To such people, Dr. Gao, with her small gifts of love, medicine and knowledge, seems the Chinese equivalent of a saint. One AIDS victim named Cheng Yan, who has since died, wrote to her, "It must be Chairman Mao who sent you here." Dr. Gao said that the local press does not print articles about the problem in Henan, and that the situation is generally ignored or covered up by local authorities, who fear it will reflect badly on their work or interfere with plans for business development. "Big officials tell small officials to deny it’s here, and so people don’t get help," she said.

In Shangcai County, the medical examinations that are required for all Chinese citizens before marriage still do not include AIDS testing or counseling, for example, said Dr. Gui, the researcher from Wuhan, at a medical lecture this year. More than half of hospitalized patients who test positive for H.I.V. are not informed of the test results, he said.

And Dr. Gui added that he was rebuffed when he approached health officials in Henan to begin an AIDS prevention program, offering to act as a free adviser. Chinese officials have made him promise not to publish the specific results of his survey. "The gravity of AIDS in Shangcai has not attracted the concern of the relevant authorities," Dr. Gui said. "And this is something I’m broken- hearted about."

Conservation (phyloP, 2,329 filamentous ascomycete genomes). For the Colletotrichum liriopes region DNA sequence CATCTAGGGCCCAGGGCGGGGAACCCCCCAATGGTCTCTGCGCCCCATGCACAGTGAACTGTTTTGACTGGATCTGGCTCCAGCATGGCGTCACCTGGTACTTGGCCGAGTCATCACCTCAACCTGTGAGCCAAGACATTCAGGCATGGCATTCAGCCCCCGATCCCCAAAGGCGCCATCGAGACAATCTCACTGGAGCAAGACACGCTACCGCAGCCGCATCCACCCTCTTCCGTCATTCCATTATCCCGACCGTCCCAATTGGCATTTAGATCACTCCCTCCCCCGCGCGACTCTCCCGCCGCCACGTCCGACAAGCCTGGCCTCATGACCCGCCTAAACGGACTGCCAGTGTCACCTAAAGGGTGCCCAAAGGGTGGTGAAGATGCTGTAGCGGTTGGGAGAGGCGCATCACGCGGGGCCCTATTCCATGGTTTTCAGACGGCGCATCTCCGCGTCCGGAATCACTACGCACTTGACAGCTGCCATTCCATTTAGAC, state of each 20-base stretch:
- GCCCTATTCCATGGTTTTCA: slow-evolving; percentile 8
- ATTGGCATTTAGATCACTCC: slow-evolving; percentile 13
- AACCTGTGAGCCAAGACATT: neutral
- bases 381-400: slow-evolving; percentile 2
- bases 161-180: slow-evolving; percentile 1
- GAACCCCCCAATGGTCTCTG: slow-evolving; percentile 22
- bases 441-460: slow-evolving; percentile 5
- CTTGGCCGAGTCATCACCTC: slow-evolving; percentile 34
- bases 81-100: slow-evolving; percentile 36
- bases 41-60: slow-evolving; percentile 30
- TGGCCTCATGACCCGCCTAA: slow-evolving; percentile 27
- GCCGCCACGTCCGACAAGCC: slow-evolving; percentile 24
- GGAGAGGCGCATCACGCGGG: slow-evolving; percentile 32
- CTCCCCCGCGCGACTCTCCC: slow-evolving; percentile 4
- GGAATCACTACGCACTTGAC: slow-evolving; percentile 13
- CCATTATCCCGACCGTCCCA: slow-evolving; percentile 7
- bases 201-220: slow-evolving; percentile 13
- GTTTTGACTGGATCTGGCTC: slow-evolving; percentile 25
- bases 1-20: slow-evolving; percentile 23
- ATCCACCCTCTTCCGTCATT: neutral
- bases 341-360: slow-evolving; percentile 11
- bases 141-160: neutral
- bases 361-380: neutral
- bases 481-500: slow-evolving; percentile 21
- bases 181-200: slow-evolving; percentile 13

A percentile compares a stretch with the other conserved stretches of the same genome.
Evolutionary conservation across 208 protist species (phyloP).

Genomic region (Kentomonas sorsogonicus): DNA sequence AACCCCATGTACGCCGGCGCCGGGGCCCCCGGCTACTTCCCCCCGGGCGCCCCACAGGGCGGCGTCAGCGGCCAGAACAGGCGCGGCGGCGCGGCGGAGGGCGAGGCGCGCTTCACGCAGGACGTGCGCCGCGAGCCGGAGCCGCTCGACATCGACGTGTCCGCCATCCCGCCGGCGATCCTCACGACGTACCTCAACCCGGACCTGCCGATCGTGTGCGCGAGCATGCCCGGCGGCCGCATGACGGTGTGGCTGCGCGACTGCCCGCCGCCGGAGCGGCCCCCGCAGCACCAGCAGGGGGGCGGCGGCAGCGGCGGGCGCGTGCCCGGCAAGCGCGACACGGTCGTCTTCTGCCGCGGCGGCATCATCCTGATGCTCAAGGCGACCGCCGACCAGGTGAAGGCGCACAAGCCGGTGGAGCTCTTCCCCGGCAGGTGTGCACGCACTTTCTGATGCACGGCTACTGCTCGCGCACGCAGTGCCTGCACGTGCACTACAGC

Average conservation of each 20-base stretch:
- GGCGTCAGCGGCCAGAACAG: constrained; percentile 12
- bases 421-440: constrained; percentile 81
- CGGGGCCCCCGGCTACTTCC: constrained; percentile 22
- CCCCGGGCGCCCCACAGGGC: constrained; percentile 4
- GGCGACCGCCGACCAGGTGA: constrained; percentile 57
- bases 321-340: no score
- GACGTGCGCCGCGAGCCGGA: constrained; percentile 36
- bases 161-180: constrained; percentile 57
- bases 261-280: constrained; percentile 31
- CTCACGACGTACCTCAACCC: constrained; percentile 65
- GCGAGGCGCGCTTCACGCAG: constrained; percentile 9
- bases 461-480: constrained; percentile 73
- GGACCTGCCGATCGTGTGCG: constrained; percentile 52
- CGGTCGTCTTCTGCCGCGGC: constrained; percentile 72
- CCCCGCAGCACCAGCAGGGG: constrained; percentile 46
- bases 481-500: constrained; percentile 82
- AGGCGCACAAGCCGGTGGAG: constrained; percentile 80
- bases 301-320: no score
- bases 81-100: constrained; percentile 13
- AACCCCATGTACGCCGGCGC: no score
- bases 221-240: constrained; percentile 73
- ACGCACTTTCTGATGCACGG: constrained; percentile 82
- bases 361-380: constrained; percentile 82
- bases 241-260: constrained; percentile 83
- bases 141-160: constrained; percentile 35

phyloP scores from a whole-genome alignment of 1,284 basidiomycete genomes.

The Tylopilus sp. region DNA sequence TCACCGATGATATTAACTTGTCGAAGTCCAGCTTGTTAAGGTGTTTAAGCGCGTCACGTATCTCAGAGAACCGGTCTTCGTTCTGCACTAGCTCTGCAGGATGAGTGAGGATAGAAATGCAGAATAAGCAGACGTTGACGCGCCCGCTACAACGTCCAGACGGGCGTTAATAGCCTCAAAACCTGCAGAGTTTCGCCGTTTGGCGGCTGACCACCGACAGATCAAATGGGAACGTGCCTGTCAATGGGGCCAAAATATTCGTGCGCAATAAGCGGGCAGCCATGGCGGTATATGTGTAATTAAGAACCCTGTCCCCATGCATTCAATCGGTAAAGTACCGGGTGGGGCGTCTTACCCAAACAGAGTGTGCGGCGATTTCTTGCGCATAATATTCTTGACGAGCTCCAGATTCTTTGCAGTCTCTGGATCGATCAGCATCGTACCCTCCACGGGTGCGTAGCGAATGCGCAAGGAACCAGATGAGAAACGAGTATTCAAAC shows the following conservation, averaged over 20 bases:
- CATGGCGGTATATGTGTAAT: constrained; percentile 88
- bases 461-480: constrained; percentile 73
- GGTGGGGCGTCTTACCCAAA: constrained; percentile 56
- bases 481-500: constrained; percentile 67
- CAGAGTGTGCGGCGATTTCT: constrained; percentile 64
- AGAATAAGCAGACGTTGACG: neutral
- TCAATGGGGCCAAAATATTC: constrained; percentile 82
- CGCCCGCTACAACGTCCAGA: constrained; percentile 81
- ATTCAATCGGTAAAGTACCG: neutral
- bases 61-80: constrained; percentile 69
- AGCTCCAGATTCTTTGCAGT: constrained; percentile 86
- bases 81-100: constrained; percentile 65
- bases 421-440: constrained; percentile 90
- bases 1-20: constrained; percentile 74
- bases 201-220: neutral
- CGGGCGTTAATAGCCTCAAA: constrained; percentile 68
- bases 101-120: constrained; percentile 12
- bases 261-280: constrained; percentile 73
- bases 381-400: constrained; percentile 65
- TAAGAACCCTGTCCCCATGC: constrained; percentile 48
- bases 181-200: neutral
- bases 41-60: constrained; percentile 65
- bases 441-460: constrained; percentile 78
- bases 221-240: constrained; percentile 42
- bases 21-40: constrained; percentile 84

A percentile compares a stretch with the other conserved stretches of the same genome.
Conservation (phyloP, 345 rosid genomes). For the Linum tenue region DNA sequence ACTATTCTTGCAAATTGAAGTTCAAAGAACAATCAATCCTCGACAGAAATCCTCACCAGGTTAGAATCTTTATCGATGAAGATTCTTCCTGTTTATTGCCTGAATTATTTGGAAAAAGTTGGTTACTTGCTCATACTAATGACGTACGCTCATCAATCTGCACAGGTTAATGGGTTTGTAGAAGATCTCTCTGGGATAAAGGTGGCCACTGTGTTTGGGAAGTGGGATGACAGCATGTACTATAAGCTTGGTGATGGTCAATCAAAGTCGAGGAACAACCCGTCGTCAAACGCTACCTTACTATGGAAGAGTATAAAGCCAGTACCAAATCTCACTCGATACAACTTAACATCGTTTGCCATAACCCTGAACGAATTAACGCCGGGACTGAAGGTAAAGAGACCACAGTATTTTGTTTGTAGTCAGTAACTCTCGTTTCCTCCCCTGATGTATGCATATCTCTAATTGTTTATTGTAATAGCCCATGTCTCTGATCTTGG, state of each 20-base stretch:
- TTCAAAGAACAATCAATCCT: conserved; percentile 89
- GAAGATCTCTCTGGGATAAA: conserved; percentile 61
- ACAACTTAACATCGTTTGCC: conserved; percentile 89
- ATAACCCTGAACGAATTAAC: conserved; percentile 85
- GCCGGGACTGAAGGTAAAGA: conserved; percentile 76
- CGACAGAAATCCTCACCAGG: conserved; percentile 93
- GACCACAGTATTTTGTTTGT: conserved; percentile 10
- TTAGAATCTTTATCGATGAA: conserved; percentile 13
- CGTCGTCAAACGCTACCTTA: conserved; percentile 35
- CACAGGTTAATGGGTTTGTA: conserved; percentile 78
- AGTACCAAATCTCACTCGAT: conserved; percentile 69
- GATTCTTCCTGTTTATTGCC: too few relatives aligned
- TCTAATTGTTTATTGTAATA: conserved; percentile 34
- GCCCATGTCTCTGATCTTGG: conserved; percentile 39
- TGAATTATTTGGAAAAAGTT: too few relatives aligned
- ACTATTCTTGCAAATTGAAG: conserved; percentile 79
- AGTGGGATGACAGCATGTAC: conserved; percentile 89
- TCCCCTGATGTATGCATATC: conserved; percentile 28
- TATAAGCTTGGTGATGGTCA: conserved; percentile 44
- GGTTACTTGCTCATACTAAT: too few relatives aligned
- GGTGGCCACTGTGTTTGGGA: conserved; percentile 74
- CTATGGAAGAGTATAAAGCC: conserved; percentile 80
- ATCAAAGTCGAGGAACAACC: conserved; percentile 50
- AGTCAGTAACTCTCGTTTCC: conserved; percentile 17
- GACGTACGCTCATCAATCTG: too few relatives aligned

July 7, 2000

China anti-vice drive nets 37 in gay brothel

Beijing – Police raided a gay health spa in southern China and arrested 37 men for prostitution as the government launched a summer drive against vice, a police spokesman said on Friday. The men were arrested at the Junjie Men’s Beauty and Health Centre in the southern city of Guangzhou on July 3 during a nationwide drive against gambling, illegal drugs, prostitution and pornography, he said.

"The men were not taken in because of their homosexuality, which is a voluntary mutual relationship, but because the centre charged from 200 yuan ($24) to 500 yuan for their services,” the spokesman said. The spa, staffed only with male hosts, was closed and the men would be prosecuted, he said. It drew hundreds of card-carrying members since it opened in February. The China Daily quoted senior national police officials on Friday as saying the July-September anti-vice drive would target nightclubs, bars, saunas and karaoke parlours.

The campaign would close down unregistered entertainment and leisure centres, inspect and re-register the existing 330,700 registered sites and ban the opening of new ones, it said. President Jiang Zemin, who has spearhead a campaign to promote upright living and Communist orthodoxy, has called on law enforcement authorities to "strike against repulsive social phenomena.”